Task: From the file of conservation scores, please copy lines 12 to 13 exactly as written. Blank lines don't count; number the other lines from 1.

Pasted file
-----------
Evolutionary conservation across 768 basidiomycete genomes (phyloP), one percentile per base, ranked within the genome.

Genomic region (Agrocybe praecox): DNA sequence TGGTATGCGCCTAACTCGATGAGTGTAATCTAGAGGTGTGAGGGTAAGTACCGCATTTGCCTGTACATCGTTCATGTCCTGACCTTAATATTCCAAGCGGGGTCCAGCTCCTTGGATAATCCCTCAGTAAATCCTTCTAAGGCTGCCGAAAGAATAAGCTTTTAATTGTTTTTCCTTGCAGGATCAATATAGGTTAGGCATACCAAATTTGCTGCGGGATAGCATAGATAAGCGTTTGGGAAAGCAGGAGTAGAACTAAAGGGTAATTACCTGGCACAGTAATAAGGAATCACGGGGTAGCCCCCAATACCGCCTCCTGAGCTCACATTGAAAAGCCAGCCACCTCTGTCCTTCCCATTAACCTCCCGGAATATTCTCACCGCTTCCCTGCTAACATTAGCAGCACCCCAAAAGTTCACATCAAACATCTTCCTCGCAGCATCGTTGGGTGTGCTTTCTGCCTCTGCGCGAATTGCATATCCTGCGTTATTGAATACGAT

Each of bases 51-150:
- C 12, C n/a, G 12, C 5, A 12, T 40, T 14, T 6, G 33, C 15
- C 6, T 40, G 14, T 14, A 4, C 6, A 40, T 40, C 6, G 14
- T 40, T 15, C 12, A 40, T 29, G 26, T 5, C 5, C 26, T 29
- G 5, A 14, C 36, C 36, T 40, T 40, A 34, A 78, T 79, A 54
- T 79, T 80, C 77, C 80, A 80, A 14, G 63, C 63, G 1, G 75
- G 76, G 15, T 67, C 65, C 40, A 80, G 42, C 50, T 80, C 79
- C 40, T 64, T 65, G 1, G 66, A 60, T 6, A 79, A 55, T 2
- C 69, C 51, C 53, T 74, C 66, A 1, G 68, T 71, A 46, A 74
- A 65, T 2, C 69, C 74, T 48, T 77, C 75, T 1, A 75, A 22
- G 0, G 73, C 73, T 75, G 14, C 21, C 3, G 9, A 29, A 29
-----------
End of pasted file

- A 65, T 2, C 69, C 74, T 48, T 77, C 75, T 1, A 75, A 22
- G 0, G 73, C 73, T 75, G 14, C 21, C 3, G 9, A 29, A 29